If you can get it right in real life, you can probably get it right in the digital world. Right? Maybe. Many industries have mastered real-life UX but are still working out some issues with their digital UX. Have no fear. Here are some pointers on what people can learn from these real-life UX triumphs to make their online version a success.
Ignoring what that one guy on Yelp said, eating out at restaurants is mostly an enjoyable experience. Restaurants are, in fact, in the business of providing top-class real-life user experiences. You arrive and are greeted by a polite, friendly hostess, seated at an immaculately set table, presented with menus and specials for the night and left in peace to enjoy a scrumptious meal. Every detail is perfect, or at least you hope so.
On the flip side, restaurant websites often miss this detail-oriented emphasis on what the customer wants. It’s not unusual for important details to be hard to find, which can make for a less than palatable user experience online.
The UX lesson: Attention to detail. Whether you are designing websites or dining experiences, you must always asking yourself “what does my customer need right now?” Ask yourself the same question in each stage of design and use information architecture (the process of organizing a website for usability and findability) so that users get exactly what they need (whether that be menu, hours, directions or dietary information) exactly when they need it. And no more Flash videos, please (a lot of operating systems don't support these types of videos).
2. Doctor’s offices
Let’s give all our great doctors and nurses due credit for their incredible careers. They’ve done more schooling than a herring and administered more shots than a Cancun bartender. They literally save lives every day. No matter how much we fear going to them, medical professionals are working to make us healthier.
And yet, just a few years ago, there was really no digital UX experience to speak of, other than checking a static website to get a phone number and hours. When ZocDoc showed up, they turned the industry on its head by figuring out exactly what users wanted to see. (Now ZocDoc is worth at least $1.6 billion.) And, of course, there’s healthcare.gov, which had plenty of issues of its own and became the poster child for what not to do for UX. It’s much better now (thank goodness), but it certainly created a lot of havoc for its users on the first go round.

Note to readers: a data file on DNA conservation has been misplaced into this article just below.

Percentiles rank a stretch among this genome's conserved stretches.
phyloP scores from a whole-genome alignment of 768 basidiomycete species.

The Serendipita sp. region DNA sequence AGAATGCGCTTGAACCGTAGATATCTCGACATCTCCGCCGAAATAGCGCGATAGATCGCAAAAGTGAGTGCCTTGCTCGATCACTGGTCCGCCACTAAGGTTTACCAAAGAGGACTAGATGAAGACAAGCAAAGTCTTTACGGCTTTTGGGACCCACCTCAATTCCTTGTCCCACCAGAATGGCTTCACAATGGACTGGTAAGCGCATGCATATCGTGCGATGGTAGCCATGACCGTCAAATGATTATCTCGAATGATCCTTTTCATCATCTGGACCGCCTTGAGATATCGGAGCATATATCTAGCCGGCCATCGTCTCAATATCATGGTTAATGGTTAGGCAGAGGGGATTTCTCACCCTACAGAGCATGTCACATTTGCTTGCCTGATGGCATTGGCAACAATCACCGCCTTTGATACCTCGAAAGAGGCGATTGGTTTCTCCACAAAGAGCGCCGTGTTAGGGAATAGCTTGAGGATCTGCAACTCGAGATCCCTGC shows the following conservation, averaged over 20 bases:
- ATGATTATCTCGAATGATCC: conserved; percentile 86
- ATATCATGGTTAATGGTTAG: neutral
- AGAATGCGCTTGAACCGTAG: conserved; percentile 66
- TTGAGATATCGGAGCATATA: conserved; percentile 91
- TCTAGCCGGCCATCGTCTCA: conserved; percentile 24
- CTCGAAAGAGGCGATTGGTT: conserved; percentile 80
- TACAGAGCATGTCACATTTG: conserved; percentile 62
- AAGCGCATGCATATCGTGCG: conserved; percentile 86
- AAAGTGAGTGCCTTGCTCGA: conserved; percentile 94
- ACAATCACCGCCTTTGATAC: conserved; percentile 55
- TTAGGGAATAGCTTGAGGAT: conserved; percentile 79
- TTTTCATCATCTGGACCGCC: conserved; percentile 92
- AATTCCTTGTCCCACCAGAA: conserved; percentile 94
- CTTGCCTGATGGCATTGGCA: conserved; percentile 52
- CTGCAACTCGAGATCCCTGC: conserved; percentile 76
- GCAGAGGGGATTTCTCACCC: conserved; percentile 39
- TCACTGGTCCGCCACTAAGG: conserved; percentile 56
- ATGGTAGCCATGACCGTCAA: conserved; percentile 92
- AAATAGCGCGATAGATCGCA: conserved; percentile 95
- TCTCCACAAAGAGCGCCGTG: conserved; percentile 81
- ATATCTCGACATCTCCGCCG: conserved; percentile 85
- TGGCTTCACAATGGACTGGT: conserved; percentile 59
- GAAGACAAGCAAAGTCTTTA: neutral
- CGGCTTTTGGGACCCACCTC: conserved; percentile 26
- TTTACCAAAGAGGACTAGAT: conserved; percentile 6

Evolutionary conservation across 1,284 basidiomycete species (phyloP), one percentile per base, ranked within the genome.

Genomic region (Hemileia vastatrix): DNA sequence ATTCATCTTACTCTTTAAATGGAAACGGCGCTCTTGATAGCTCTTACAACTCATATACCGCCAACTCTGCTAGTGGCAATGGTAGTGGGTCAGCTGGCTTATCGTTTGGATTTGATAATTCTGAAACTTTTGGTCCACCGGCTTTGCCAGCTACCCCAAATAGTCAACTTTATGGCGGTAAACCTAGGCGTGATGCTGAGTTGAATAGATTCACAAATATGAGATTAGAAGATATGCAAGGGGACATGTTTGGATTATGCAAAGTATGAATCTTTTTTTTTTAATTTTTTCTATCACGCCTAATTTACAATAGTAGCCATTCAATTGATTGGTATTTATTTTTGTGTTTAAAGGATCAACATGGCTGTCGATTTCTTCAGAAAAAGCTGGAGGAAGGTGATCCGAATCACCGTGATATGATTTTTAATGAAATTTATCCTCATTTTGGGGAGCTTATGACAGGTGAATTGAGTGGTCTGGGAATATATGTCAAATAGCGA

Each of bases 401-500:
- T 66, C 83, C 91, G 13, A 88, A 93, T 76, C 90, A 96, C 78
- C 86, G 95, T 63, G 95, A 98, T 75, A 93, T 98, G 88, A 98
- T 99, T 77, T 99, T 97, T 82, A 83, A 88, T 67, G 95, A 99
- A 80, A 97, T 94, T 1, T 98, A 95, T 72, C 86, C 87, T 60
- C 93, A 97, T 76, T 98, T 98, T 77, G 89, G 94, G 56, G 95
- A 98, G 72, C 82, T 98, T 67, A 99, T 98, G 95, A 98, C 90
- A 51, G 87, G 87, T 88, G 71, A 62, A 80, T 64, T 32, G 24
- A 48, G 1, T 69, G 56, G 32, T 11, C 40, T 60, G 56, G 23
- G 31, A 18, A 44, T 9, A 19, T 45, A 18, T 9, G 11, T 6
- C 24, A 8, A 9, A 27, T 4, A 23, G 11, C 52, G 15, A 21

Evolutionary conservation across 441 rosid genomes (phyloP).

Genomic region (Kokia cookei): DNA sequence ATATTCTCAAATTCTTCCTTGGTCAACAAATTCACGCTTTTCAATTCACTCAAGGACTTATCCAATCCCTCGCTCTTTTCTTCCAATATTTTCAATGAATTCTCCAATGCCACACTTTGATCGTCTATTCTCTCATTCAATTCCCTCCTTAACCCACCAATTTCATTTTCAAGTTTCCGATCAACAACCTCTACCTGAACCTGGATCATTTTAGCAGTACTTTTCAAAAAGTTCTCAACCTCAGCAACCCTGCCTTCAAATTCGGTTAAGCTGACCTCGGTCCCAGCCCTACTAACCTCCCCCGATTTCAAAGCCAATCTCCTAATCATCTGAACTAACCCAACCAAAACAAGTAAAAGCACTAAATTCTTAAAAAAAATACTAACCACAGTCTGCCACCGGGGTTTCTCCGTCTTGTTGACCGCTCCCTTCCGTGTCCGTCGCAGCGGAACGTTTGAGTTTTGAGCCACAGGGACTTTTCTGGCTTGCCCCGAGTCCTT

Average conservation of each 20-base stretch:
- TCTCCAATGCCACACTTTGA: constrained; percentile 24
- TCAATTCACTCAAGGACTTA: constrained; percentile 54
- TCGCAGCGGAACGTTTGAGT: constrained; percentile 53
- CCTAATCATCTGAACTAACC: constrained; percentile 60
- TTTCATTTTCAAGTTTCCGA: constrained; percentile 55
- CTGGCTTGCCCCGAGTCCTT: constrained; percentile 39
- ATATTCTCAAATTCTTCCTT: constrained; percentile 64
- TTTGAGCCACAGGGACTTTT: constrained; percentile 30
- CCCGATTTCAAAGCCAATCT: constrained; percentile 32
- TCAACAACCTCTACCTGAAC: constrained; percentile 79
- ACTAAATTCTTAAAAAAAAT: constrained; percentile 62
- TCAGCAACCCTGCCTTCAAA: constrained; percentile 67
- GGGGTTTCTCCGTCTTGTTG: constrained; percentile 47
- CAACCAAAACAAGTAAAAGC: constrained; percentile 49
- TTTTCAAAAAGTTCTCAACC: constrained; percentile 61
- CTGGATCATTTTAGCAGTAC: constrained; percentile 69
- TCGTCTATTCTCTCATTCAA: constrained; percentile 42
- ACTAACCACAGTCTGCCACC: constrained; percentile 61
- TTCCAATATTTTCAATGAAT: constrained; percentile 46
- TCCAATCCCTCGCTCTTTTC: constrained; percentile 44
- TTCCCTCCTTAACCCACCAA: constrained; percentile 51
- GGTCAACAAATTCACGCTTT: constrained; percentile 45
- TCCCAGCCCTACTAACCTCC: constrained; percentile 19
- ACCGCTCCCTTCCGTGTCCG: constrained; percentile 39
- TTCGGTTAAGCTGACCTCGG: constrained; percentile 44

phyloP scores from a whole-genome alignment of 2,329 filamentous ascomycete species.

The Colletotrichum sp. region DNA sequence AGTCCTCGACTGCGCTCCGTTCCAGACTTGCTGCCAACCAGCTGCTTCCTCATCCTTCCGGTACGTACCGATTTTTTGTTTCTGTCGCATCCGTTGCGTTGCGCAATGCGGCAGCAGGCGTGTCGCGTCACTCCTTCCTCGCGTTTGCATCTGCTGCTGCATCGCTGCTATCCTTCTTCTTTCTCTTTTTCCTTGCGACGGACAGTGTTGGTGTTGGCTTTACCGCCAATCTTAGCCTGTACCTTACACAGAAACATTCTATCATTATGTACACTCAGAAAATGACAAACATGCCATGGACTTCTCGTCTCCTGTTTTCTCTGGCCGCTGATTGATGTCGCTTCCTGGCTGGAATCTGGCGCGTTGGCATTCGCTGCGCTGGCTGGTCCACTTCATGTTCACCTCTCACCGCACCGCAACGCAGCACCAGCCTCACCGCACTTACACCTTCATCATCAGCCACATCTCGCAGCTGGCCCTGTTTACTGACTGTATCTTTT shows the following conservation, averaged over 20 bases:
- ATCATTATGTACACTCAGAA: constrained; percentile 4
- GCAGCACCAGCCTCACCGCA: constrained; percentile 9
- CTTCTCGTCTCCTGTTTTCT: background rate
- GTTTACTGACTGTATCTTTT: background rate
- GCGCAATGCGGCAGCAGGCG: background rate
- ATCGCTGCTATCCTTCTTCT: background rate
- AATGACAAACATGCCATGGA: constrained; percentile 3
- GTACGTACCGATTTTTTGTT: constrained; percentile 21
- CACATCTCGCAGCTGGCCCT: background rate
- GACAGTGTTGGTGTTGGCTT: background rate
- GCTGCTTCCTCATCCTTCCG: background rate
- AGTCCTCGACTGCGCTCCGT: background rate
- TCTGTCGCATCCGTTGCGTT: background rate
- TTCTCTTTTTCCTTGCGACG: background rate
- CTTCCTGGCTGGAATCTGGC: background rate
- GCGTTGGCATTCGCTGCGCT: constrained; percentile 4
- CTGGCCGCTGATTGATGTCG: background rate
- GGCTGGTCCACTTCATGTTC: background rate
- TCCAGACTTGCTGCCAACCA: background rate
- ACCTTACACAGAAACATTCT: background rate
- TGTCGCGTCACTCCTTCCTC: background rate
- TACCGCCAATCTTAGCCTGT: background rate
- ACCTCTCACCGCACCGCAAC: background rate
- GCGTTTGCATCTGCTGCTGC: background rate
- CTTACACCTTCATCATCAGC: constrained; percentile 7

The UX Lesson: Test for success! Any medical professional knows the value of effective testing, and so should any UX designer. Doctor’s offices are able to care for you even though you might not know what ails you. Similarly, quality UX answers user questions they didn’t know they had and, in doing so, delights them. In both cases, we can take a scientific approach and use testing to figure out what patients (users) need before they even know they need it, and thus provide a thoroughly delightful user experience.
3. Movie theaters
There are many who would say that movie theaters are destined to go the way of the dodo, but for now, they are here to stay and still a major entertainment touch point for millions. Theaters are currently duking it out with Netflix and the like, but going to the movies remains one of the great American experiences: popcorn, soda, sugary snacks and superheroes. What could be better?
Funny you asked. The reality is that movie theaters can improve the online experience to be more in sync with how well they entertain. Newer theaters offer reclining seats, huge screens, awesome surround sound and in-movie snacks and beer. For all the great tools available to consumers to enjoy seeing an on-screen narrative, you’d expect that designers for theaters would have a better idea of the consumer’s story along their online path to purchase. Many would-be moviegoers are frustrated often with a convoluted ticket-buying processes. Oh and surprise , $5 surcharge! Two thumbs down.
The UX Lesson: Know your user’s story. Designers must make sure their UX focus on the consumer’s path to purchase doesn’t get lost as a side plot. Users come to the theater and the theater’s site to be entertained and titillated with previews but also need information about schedules, pricing and all those wonderful movie snacks.
4. Spas and salonsRelaxation. Tranquility. Peace. People like these things. They make you feel good. And by definition, spas and salons are good at them. There’s a well practiced system of white towels, scented oils, and Enya -- and it works. This is perhaps the most pleasant example of real-life UX.
But what hours are you open? What is this pop-up asking me to sign up for? Why are you trying to sell me skincare products now, as opposed to after my seaweed wrap and shiatsu when I’d be much more relaxed and open to purchasing anyway? Spas and salons tend to use the “more is more” approach to UX on their websites -- and that is the opposite of relaxing.
The UX Lesson: Flow. Salons and spas are wonderful at creating a relaxing environment and taking the customer smoothly from sauna to massage table to mud bath. UX design should endeavor to create a similarly seamless user flow. All decisions should make sense and never cause the user to think “What am I doing?” or wondering “Where am I?” The user completes their journey without resistance and sometimes without even realizing it. This the flow designers should be trying to achieve.
Real life UX is the original UX. There are online UX lessons to be learned, regardless of what industry you’re in, from these industries that do real life UX so well.